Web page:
by Janet Schultz
Despite budget problems statewide, the Lewiston-Porter Board of Education and School Superintendent R. Christopher Roser have maintained programming and even added a position in the coming year.
Roser has been advocating for a full-time athletic director for the past year and a half, remarking that the needs of such an individual go beyond what the current teacher/athletic director can do. Because the current athletic director is also a teacher and part of the teachers union, he is unable to evaluate coaches and make some administrative decisions. In an effort to answer several needs, the new athletic director will also serve as dean of students at Lewiston-Porter Middle School.
"We need someone who can assist sixth-graders making the transition into their new environment," said Roser. "This person will also handle discipline issues, which are more similar to high school than elementary, and work with other children's issues and student topics. I want this person to focus on students and also do the AD job."
Roser showed the board that the resources spent currently on having a teacher with reduced classroom responsibilities serve as athletic director would be better used for this new combined position, along with some resources from a retirement.
In addition the district will also hire a director of curriculum and instruction. When Roser joined the district the position was vacated, as that individual took another position and Roser made a decision not to fill it. In reviewing the situation during the past two years and taking into account the required assessments and need for someone to monitor curriculum development, Roser reversed that decision and asked that the position be reinstated.
Race for the Top
"With the Race for the Top program, it is more important than ever for schools to better articulate curriculum and be able to make sure instructors are teaching to the standards. To stay on top of all this, a director of curriculum and instruction is really needed," said Roser.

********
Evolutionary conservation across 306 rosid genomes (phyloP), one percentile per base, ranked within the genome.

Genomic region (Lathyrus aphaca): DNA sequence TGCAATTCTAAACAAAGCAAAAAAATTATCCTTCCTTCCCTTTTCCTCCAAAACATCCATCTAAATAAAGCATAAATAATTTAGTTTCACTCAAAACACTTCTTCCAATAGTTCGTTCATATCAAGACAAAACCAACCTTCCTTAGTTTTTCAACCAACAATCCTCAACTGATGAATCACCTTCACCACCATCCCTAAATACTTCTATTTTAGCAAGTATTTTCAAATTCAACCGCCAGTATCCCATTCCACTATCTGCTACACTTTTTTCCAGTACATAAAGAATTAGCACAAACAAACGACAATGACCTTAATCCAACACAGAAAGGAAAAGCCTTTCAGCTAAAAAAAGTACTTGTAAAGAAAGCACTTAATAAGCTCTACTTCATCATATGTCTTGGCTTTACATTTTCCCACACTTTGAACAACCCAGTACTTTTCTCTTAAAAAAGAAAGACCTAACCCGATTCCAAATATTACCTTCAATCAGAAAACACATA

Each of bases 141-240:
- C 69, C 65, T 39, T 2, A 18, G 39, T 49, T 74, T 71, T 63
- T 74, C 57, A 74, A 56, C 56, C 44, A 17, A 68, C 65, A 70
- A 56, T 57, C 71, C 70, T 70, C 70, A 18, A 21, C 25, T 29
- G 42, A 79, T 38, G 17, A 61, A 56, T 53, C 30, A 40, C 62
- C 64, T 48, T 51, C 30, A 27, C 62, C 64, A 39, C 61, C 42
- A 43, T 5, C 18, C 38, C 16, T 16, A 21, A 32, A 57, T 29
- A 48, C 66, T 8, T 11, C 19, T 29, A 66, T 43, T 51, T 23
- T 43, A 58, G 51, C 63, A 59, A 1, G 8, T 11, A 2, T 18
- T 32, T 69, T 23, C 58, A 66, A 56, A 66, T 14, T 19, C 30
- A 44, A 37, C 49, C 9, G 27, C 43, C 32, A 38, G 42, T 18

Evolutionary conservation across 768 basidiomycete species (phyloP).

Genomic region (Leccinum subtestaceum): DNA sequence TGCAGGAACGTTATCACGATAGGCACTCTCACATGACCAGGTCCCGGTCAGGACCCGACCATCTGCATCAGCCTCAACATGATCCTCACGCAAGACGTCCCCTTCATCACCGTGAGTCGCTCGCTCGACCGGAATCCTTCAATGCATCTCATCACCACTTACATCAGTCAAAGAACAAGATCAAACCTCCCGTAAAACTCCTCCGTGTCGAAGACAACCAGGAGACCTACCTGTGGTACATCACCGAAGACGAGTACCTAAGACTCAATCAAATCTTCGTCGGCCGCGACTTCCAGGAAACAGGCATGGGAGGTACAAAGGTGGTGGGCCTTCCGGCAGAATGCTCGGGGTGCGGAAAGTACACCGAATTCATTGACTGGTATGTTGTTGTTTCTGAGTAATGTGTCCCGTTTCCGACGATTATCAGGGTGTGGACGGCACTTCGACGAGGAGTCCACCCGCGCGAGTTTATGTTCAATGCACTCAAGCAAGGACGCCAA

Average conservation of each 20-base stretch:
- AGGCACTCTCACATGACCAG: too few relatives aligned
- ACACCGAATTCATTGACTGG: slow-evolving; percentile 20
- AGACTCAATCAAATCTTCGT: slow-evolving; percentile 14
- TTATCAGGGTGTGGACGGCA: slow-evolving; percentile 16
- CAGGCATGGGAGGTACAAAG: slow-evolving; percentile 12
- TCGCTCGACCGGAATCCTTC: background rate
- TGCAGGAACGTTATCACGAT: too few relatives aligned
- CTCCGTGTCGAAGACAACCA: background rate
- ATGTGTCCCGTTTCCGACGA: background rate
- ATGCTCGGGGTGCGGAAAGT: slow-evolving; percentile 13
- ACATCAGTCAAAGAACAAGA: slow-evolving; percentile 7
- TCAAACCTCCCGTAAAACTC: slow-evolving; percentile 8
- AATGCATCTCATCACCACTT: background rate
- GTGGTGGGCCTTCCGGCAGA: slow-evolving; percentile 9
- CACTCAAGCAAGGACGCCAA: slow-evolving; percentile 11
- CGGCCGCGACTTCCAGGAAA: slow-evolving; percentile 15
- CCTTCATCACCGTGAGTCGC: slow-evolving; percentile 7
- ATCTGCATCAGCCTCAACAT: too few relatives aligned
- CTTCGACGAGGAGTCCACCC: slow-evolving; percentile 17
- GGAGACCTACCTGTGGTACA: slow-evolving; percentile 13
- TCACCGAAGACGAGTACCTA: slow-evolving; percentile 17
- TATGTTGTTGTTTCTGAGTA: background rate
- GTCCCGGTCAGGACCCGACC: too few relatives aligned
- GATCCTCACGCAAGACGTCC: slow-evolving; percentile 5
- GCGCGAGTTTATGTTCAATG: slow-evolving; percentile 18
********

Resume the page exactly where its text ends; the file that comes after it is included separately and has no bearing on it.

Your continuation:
New York state looks to be a finalist in the federally funded Race for the Top program.
In addition to curriculum and instruction, the person in this position also will be the chief information officer.
Prior to this, Roser has been doing much of the work and also parceling it out to other personnel.
While there are no new programs scheduled for fall, Lewiston-Porter will be hiring a new Junior ROTC instructor and the Niagara Falls YMCA will handle the universal Pre-K program.
"Parents will see no change in the program," said Roser. "It's basically an administrative move. The employees will be Y employees, but programmatically there is no change."
"Students will receive what parents expect them to," said Roser. "We will work very closely with the Y."
Other than that, Roser explained that there's been a lot of shuffling of teachers in order to fill positions vacated by retirements and to not lose any positions. Many of the moves were from the elementary to the middle school. There were nine retirees.
Final phase - that's the word on the construction projects at Lew-Port. The baseball dugouts were just installed and a new scoreboard will be erected in September. There have also been minor repairs, as they were needed.
"We're down to the last funding of the project that we held on to in order to make any necessary repairs," said Roser. "During the next year, we (the Lew-Port Board) are going to take time and look at the facility again and see what needs to be done before considering another capital project."
The board will also be working on a five-year plan for the state, which will look at the school district's accomplishments, its current programs and where Lew-Port wants to go in the next five years.
"It's really a plan for future boards," said Roser. "We need to evaluate where we are and where we want to go. We didn't do a lot at the high school and there are some major needs."
Speaking of boards, in the past there's always seemed to be something going on relative to the actions of the L-P Board of Education. However, this board is working together for a common cause, to provide a quality education while maintaining costs, Roser suggested.
"The boards, and I mean all of them, have treated me very well," said Roser. "We're still working on the trust factor; I feel there is a lot there, and we have a very good working relationship. I sometimes feel I should have done something differently or presented it better."
"Budget-wise, they are united in looking at me to find ways to save money, and I don't think I've let them down," he said. "They take their role seriously and want to make a positive difference."
"So much good is happening here, and we need to focus on that. Our kids are doing amazing things," he concluded. "It's so rewarding to see what they have accomplished. It's one of the fun things about being in education."
"The teachers, students and the community have a great relationship," he said. "It's important that our kids achieve at a high level, and this relationship will keep us at that high level."